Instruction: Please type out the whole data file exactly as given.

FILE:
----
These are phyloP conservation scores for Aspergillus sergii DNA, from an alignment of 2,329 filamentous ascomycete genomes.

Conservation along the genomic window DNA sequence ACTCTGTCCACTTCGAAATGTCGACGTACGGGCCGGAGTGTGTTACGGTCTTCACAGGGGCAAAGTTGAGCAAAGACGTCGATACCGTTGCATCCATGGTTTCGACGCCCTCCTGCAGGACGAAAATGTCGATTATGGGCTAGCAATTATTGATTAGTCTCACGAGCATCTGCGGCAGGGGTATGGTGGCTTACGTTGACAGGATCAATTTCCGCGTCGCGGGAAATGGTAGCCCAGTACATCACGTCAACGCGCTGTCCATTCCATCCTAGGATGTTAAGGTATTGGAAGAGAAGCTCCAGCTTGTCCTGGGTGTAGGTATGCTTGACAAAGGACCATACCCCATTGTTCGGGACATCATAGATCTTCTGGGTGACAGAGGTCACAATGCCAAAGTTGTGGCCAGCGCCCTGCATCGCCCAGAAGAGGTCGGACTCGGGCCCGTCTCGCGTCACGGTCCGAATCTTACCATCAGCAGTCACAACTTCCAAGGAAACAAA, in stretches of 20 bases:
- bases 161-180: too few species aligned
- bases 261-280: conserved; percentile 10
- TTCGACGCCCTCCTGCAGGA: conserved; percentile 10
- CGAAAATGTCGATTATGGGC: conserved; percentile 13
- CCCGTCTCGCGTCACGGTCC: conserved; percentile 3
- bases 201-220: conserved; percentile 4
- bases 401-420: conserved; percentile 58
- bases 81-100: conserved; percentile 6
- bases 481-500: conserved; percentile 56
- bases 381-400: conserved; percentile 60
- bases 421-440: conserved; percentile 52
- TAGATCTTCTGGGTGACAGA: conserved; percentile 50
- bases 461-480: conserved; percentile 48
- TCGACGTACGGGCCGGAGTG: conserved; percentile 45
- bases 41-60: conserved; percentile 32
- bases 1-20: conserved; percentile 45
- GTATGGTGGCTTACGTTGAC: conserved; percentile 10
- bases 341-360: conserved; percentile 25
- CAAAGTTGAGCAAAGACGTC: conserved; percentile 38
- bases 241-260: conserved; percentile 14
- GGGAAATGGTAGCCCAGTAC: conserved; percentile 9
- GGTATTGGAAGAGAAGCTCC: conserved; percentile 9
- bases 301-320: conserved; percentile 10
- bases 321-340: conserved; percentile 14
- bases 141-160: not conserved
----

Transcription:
These are phyloP conservation scores for Aspergillus sergii DNA, from an alignment of 2,329 filamentous ascomycete genomes.

Conservation along the genomic window DNA sequence ACTCTGTCCACTTCGAAATGTCGACGTACGGGCCGGAGTGTGTTACGGTCTTCACAGGGGCAAAGTTGAGCAAAGACGTCGATACCGTTGCATCCATGGTTTCGACGCCCTCCTGCAGGACGAAAATGTCGATTATGGGCTAGCAATTATTGATTAGTCTCACGAGCATCTGCGGCAGGGGTATGGTGGCTTACGTTGACAGGATCAATTTCCGCGTCGCGGGAAATGGTAGCCCAGTACATCACGTCAACGCGCTGTCCATTCCATCCTAGGATGTTAAGGTATTGGAAGAGAAGCTCCAGCTTGTCCTGGGTGTAGGTATGCTTGACAAAGGACCATACCCCATTGTTCGGGACATCATAGATCTTCTGGGTGACAGAGGTCACAATGCCAAAGTTGTGGCCAGCGCCCTGCATCGCCCAGAAGAGGTCGGACTCGGGCCCGTCTCGCGTCACGGTCCGAATCTTACCATCAGCAGTCACAACTTCCAAGGAAACAAA, in stretches of 20 bases:
- bases 161-180: too few species aligned
- bases 261-280: conserved; percentile 10
- TTCGACGCCCTCCTGCAGGA: conserved; percentile 10
- CGAAAATGTCGATTATGGGC: conserved; percentile 13
- CCCGTCTCGCGTCACGGTCC: conserved; percentile 3
- bases 201-220: conserved; percentile 4
- bases 401-420: conserved; percentile 58
- bases 81-100: conserved; percentile 6
- bases 481-500: conserved; percentile 56
- bases 381-400: conserved; percentile 60
- bases 421-440: conserved; percentile 52
- TAGATCTTCTGGGTGACAGA: conserved; percentile 50
- bases 461-480: conserved; percentile 48
- TCGACGTACGGGCCGGAGTG: conserved; percentile 45
- bases 41-60: conserved; percentile 32
- bases 1-20: conserved; percentile 45
- GTATGGTGGCTTACGTTGAC: conserved; percentile 10
- bases 341-360: conserved; percentile 25
- CAAAGTTGAGCAAAGACGTC: conserved; percentile 38
- bases 241-260: conserved; percentile 14
- GGGAAATGGTAGCCCAGTAC: conserved; percentile 9
- GGTATTGGAAGAGAAGCTCC: conserved; percentile 9
- bases 301-320: conserved; percentile 10
- bases 321-340: conserved; percentile 14
- bases 141-160: not conserved